Tuesday, October 9th, 2012

On Sept. 25, Asahi released Ste. Neige Rela, a new line of cute, pocket-size 320-ml PET bottle wines. While it may sound a bit unusual, the introduction of miniature bottles of wine in clear plastic is in line with a general shift in Japan’s wine market and could trigger a trend for wine to be sold in smaller containers in the future.

Pocket-size Ste. Neige Rela

On its website,  Asahi points out that the market for what they call “daily wine” is growing. This year between January and April, sales in this sector were up 112.4 percent, compared to the same period last year. Asahi’s market research revealed that there was room for the trend to speed up if customer perceptions about wine could be altered. Key obstacles they found were that many consumers in Japan still see wine as something for special occasions only, they found the selection process difficult and they were reluctant to drink a whole bottle.

Asahi released the original range of 750-ml PET bottle Ste. Neige wine in May 2011, marketing it as a casual, everyday wine. The product has sold better than expected, and between January and July this year the company reached its sales target for the year: 200,000 boxes (each box contains 12 bottles).

The idea of using PET bottles rather than glass bottles as containers for wine is not entirely new to the Japanese market. PET bottle wines were introduced in 2009 by Mercian, as a way to slash bottle prices to revive the flagging Beaujolais Nouveaux market. However, outside of the Beaujolais Nouveaux market, the idea of cheap PET bottle wine didn’t really take hold until recently. This summer, in particular, that resistance began to erode. In August, Kikkoman started using PET bottles for their French table wine Chapeau Bleu, and in the same month Mercian went nationwide with their PET bottle Bon Rouge range of wines.

One noticeable feature of both Mercian and Asahi’s ranges is that both of these domestically produced wines have a low alcohol content. Rela comes in at just 10 percent and Mercian at 11.5 percent (though the organic wine comes in at 12 percent). Non-alcoholic and low alcoholic beer and chu-hi has been trending in recent years in Japan, so it makes sense to reduce alcohol levels in wine from their typical 12-13 percent mark to appeal to the new breed of responsible drinkers, even if this will raise eyebrows with real wine aficionados.

Suntory has even gone so far as to release a wine that clocks in at just 7 percent. The company has been selling its sparkling rose Wine Can since March 2011. The can, which contains just 250 ml of wine, is another signal that smaller containers of wine may be successful in the future. Indeed, rather than release the product for a limited trial period, the company went straight ahead and added Wine Can to its line-up of regular products. Now that Asahi has got in on the act with their petit PET bottle wine, we think it’s likely other beverage companies will follow suit.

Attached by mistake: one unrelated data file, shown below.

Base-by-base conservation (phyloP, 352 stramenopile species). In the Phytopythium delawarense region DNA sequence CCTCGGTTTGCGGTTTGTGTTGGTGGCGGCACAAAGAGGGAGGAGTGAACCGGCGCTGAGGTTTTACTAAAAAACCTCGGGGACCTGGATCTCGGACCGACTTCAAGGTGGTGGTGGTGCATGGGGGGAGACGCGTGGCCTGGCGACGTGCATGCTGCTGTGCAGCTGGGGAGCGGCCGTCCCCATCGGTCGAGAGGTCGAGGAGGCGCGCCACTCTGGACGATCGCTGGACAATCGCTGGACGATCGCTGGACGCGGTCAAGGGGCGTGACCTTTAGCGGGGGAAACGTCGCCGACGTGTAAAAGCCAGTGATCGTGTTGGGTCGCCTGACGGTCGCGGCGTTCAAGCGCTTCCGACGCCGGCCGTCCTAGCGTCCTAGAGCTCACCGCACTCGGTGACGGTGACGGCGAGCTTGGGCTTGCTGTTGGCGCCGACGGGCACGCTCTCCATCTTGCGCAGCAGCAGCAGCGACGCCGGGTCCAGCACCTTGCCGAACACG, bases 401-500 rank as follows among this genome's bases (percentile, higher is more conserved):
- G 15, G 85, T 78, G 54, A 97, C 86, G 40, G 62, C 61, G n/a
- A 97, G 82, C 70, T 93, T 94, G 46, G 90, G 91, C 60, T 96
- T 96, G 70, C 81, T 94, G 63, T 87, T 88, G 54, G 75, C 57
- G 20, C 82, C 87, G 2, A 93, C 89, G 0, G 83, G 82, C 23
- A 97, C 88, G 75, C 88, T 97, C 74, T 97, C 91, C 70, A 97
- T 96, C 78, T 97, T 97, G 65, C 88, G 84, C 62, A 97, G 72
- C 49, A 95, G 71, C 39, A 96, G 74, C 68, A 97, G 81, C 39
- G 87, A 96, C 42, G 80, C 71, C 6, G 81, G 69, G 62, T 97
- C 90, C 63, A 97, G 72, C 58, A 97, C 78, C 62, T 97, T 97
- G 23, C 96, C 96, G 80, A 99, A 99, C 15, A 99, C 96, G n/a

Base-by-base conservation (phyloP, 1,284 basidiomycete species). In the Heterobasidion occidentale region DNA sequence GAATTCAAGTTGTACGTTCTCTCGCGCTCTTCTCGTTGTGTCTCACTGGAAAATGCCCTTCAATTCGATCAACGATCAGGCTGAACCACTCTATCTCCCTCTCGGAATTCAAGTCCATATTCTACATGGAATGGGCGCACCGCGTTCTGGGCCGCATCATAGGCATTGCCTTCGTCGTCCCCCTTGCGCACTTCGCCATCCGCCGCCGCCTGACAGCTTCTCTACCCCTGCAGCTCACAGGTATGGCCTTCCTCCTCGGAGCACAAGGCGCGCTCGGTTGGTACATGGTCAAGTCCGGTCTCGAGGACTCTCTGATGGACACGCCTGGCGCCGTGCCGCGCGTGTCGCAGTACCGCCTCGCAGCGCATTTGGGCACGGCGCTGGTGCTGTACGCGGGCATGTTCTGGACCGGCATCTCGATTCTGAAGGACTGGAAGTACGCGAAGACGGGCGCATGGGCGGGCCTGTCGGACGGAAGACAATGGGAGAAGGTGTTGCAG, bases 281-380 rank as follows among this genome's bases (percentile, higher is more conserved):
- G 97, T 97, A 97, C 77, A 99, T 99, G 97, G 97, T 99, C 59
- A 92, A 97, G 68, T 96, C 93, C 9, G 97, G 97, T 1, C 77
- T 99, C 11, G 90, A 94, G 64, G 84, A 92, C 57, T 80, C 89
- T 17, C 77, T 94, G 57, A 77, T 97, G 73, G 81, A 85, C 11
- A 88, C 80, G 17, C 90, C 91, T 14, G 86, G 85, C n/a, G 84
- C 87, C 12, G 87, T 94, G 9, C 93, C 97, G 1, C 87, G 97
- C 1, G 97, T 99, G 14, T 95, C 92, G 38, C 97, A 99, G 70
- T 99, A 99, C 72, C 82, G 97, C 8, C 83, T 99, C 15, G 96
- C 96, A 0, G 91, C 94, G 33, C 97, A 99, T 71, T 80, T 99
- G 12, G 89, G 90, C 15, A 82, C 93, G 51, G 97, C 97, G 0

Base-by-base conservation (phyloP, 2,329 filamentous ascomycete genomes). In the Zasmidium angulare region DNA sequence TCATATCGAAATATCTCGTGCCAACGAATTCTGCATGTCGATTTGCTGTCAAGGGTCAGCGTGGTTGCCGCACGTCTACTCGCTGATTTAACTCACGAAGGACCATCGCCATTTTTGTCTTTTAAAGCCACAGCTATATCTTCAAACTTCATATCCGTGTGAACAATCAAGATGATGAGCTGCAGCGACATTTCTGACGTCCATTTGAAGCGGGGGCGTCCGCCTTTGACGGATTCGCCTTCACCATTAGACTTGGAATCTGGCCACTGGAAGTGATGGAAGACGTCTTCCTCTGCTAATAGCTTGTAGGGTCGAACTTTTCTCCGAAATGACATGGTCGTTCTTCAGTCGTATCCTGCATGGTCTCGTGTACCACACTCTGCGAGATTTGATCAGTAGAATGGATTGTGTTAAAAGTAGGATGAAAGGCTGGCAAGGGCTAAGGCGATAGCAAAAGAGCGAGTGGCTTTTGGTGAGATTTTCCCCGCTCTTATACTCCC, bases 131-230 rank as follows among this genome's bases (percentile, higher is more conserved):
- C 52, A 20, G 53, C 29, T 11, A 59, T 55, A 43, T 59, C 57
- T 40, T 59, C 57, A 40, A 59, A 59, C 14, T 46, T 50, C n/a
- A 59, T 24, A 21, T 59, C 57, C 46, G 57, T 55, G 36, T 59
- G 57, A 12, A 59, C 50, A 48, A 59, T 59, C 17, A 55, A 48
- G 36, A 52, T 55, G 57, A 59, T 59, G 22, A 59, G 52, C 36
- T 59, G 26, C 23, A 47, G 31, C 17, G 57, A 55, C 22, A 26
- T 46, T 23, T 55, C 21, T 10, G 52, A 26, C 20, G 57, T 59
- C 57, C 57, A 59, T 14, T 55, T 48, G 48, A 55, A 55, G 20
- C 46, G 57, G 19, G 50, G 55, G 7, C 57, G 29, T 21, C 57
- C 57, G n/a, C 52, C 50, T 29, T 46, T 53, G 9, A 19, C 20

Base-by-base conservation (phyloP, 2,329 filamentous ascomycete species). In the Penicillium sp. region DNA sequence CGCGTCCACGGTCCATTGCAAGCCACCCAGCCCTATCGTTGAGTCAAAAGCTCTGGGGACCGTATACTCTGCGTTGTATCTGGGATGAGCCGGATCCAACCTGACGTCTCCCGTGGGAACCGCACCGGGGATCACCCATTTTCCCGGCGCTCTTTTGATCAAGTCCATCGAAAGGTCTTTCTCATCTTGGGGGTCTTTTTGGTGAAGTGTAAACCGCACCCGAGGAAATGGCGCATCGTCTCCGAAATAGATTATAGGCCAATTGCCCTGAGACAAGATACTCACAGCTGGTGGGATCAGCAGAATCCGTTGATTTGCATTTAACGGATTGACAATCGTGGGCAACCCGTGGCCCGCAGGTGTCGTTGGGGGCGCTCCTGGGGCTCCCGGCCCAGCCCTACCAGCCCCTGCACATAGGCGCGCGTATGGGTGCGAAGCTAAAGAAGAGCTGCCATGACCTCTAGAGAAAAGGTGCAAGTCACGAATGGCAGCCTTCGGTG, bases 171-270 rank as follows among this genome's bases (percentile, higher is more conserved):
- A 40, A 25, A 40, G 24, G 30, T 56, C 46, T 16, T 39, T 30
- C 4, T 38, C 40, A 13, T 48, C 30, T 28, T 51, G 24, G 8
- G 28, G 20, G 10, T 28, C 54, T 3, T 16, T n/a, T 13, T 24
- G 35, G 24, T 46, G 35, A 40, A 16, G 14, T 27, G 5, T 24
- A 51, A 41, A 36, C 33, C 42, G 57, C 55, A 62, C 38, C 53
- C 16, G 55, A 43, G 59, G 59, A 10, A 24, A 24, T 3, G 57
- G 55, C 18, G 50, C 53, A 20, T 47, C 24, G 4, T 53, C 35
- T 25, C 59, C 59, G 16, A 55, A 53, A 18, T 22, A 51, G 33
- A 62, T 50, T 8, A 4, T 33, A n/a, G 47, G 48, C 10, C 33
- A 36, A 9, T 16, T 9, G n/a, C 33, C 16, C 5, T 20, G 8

Today’s J-blip: nezo art

Tuesday, October 9th, 2012

It is said that the only thing worth stealing is a kiss from a sleeping baby. We completely agree, especially when they are the stars of nezo art (which literally translates as “sleeping position art”).

A recent slumber-time tableau by Mami Koide

The art wasn’t exactly made in Japan. The true pioneer in this genre is Finnish former designer Adele Enersen, who rose to Internet fame with her blog Mila’s Daydreams. She photographed her daughter  sleeping in various artsy dreamscapes realized with props and costumes. She eventually spun that popularity into a photo book, titled “When My Baby Dreams” and published in January 2012.

While Mami Koide has clearly been inspired by Enerson, the 41-year-old illustrator diverges from the master by giving her dream tableaux a slightly more DIY vibe. In fact, in her self-imposed rules, Koide says creators of nezo art should strive to use everyday objects found around the house as their props. It’s all a matter of taste, but we prefer the more amateurish, homey nezo creations.

Koide is not alone in Japan. NAVER Matome has compiled an array of photos contributed by individuals who have chosen to put their little ones on the slumber stage. You can also check the Twitter hashtag #NezoArt for more. And if that isn’t enough, there’s Koide’s recently publish photo book, “Nezo Art Book.”

Today’s J-blip: Virtual Japanese trainspotting

Tuesday, October 2nd, 2012

Obsessed with watching Japanese trains go by? Now you can indulge your hobby regardless of bad weather or friends who just don’t get your hobby — whether you’re in Japan or not.

The website Tetsudonow (“railroads now”) has elevated trainspotting to a new level by allowing viewers to watch virtual trains zip around the major cities of Japan on a Google map mash-up.  Twitter users in Japan were bubbling with excitement yesterday, with some tweeting that the illustrated trains move in real-time. If only. The site’s explanation says that the trains actually move in accordance with their weekday timetables, so the map doesn’t reflect delays, stoppages or weekend schedules.

The navigation tools do, however, let you see the routes of most major railways in Japan at any time of day. To hobbyists’ delight, the trains are all labeled with their actual line colors and approximate shapes, so you can tell a green Yamanote train from a snub-nosed shinkansen at a glance. Click on any moving train to see where it’s coming from and where it’s headed.

Now you can trainspot with a bag of popcorn in one hand and a Coke in the other from the comfort of your swivel chair with no one jostling or judging you. Us? We wouldn’t judge you.